That doesn’t mean Levitan puts everything on screen. “I once wanted to use a boy’s name that I heard my daughter talking about, and she made me change it for fear that he would realize that she was talking about him at home,” he says. “And there have been a couple times where my daughters will notice me taking notice of something, or writing something down, and [they’ll say], ‘Don’t put this in the show,’ or ‘My friends will recognize this if you do this.’ But more often than not, I think they get a giant kick out of it, and I think their friends think it’s cool.”

Levitan-and-Lloyd

Reality check: Steven Levitan, center, and writing partner Christopher Lloyd, right, call upon their own life experiences when crafting dialogue for actor Ty Burrell, left, and other Modern Family cast members. Mathew Imaging/Getty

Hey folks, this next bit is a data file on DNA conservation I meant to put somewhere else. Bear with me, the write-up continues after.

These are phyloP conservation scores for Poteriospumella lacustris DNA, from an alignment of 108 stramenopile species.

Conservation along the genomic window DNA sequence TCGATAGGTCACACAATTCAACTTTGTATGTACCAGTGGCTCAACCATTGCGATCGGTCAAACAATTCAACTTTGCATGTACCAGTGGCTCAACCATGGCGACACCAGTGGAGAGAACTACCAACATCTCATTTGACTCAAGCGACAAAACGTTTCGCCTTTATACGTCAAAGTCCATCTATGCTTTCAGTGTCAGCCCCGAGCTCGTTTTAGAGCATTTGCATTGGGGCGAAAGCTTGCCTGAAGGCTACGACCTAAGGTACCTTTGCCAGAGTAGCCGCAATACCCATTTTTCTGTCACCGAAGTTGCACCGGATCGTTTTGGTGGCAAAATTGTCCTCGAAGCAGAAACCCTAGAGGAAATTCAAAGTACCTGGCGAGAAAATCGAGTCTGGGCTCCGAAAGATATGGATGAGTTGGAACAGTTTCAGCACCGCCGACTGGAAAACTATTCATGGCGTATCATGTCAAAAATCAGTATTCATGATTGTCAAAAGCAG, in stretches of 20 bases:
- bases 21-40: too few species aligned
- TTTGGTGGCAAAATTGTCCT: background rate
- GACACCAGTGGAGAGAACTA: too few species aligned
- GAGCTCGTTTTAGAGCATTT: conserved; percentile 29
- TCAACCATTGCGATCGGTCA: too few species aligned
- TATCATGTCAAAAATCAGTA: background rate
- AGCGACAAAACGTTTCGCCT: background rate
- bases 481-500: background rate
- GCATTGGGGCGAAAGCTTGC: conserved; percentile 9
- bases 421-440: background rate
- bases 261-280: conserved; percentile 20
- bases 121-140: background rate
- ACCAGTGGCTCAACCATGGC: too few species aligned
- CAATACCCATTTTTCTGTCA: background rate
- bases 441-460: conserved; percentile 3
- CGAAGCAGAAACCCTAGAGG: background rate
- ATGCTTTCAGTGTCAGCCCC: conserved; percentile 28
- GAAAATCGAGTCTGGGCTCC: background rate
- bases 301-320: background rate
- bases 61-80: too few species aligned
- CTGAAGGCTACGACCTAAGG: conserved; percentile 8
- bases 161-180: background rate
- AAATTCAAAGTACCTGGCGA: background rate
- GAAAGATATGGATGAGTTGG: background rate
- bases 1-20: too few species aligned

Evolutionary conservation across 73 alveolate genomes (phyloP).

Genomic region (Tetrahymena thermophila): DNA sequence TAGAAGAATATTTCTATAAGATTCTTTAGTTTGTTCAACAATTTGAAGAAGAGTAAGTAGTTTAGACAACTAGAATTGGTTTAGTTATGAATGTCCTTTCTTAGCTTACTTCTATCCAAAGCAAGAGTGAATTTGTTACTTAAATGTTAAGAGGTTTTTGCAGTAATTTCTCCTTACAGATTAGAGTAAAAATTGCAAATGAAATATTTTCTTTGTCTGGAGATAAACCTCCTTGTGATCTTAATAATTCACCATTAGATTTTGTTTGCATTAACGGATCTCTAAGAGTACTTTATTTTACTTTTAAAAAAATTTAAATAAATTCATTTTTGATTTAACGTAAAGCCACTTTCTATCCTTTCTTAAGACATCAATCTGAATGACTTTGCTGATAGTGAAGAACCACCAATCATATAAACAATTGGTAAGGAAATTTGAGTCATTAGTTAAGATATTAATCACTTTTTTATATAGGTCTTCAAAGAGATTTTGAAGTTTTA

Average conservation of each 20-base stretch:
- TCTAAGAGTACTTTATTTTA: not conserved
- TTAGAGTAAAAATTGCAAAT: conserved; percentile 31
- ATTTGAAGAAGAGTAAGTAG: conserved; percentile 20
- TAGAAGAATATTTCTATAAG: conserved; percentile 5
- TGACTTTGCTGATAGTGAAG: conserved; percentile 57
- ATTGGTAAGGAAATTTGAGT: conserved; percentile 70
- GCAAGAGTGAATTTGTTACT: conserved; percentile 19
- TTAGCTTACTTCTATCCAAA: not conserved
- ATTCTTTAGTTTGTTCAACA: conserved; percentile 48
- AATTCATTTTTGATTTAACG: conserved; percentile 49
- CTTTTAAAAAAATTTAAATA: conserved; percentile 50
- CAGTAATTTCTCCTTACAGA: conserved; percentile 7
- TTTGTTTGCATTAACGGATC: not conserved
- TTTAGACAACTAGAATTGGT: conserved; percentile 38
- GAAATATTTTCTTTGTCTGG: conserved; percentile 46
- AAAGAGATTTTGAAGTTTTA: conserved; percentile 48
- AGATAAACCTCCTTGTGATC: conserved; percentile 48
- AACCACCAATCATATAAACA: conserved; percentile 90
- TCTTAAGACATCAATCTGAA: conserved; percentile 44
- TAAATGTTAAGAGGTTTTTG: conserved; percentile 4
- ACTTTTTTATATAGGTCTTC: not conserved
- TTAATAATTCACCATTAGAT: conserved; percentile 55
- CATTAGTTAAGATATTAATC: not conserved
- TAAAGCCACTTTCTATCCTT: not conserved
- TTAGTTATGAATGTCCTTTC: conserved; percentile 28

Hitting the right notes

Levitan knows about the tricky balance between comedy and emotion. He won acclaim for a 1996 episode of Frasier he wrote in which the title character’s father, Martin, a gruff former police officer, finally tells sons Frasier and Niles that he loves them. Many so-called family comedies are too harsh to seem real or too saccharine to stomach for very long.

Levitan and Lloyd wanted to find the right balance for Modern Family. “We knew that the show, just by the fact that there were kids in it, would feel a little bit sweet and sappy if we didn’t balance it with a bit of edge,” Levitan says. That means keeping in jokes that the network and viewers may consider less than politically correct to show that the characters are far from perfect. “Those are there to show that this is not just syrupy sweet,” he says.